Sitting in a church in Germany, unable to understand most of the Sunday morning service, gave me plenty of time to think. I’m in Wiehl, Germany for the weekend, attending a family reunion and looking around at my extended family, I realise just how resilient we all are.
The Fircks family, my father’s family and my extended family, were amongst those Germans who, in the 12th and 13th centuries, began to settle in the Baltic States. My father’s family had an estate in what was then Kurland and what is now Latvia. I have written about it here. Everyone at this family reunion has ancestors who lived in one or another estate across the Baltic States. In 1919, during the Latvian War of Independence, and after having lived in the Baltic States for over 700 years, the Baltic German estates were taken from them and most of them became refugees.
Slowly each of the families began to rebuild their lives, some in Germany, some in Russia, some elsewhere in Latvia or other countries. Then, twenty years later, WWII disrupted their lives again. Those who had ventured back to Latvia, including my father’s family, were relocated to Poland as a result of a deal between Hitler and Stalin and to the detriment of the Polish people who were thrown out of their houses. Once again the Baltic Germans had to make a new start in a new land.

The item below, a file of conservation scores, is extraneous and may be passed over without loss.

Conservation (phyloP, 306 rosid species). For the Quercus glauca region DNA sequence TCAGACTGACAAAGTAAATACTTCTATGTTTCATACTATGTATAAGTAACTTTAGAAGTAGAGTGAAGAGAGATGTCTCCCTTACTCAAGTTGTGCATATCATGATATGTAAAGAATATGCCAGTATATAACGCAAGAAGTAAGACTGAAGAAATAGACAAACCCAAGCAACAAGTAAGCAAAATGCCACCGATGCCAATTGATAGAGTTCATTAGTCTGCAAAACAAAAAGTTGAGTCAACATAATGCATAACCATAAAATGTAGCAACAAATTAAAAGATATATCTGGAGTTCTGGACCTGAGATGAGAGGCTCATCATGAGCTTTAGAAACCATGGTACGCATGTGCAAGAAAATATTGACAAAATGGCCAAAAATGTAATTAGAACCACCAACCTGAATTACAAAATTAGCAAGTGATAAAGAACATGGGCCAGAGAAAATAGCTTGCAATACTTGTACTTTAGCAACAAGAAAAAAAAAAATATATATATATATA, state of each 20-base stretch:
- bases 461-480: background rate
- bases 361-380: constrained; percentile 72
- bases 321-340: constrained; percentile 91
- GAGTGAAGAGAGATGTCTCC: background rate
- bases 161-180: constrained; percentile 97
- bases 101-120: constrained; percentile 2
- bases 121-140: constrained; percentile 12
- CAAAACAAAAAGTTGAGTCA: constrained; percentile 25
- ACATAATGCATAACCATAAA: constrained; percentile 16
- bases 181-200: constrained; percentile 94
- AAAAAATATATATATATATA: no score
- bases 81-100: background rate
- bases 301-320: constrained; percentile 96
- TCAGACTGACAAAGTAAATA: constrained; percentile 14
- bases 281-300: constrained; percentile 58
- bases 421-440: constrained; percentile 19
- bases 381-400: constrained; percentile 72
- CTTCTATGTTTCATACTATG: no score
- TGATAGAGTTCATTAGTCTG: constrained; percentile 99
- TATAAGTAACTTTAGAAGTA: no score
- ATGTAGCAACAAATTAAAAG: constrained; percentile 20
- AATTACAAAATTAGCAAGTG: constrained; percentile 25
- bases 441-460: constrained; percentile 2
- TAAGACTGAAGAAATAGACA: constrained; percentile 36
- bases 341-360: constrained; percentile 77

The end of the war saw many of my extended family living in the Soviet Zone. Life was tough throughout Europe but those in the Soviet Zone certainly suffered. It wasn’t until last year that I heard some of their stories and was amazed at their strength and spirit. The Wall was built and, eventually, torn down and life changed once more. Some of my extended family moved to the west, some stayed where they were, but all were affected.
Looking at this family of mine sitting around me in the church I know most of them have suffered at one time or another. And I also know that the other family members are always there to give support. Some of the family have fought off awful diseases, including cancer; some are barely able to survive financially; some have recently mourned the death of a family member; and some struggle with other issues. Yet they don’t complain. They face whatever is thrown into their path with fortitude and bounce back to fight another day. I cannot help but admire their resilience.
I know my extended family is merely a microcosm of all of the people in the world. I know there are those who have suffered much more and there are those who have fought harder battles. But it is comforting to know that I belong to a family who have proven time and again that they are tough enough to face many different battles with strength, fortitude and always knowing the rest of the family is there to support them.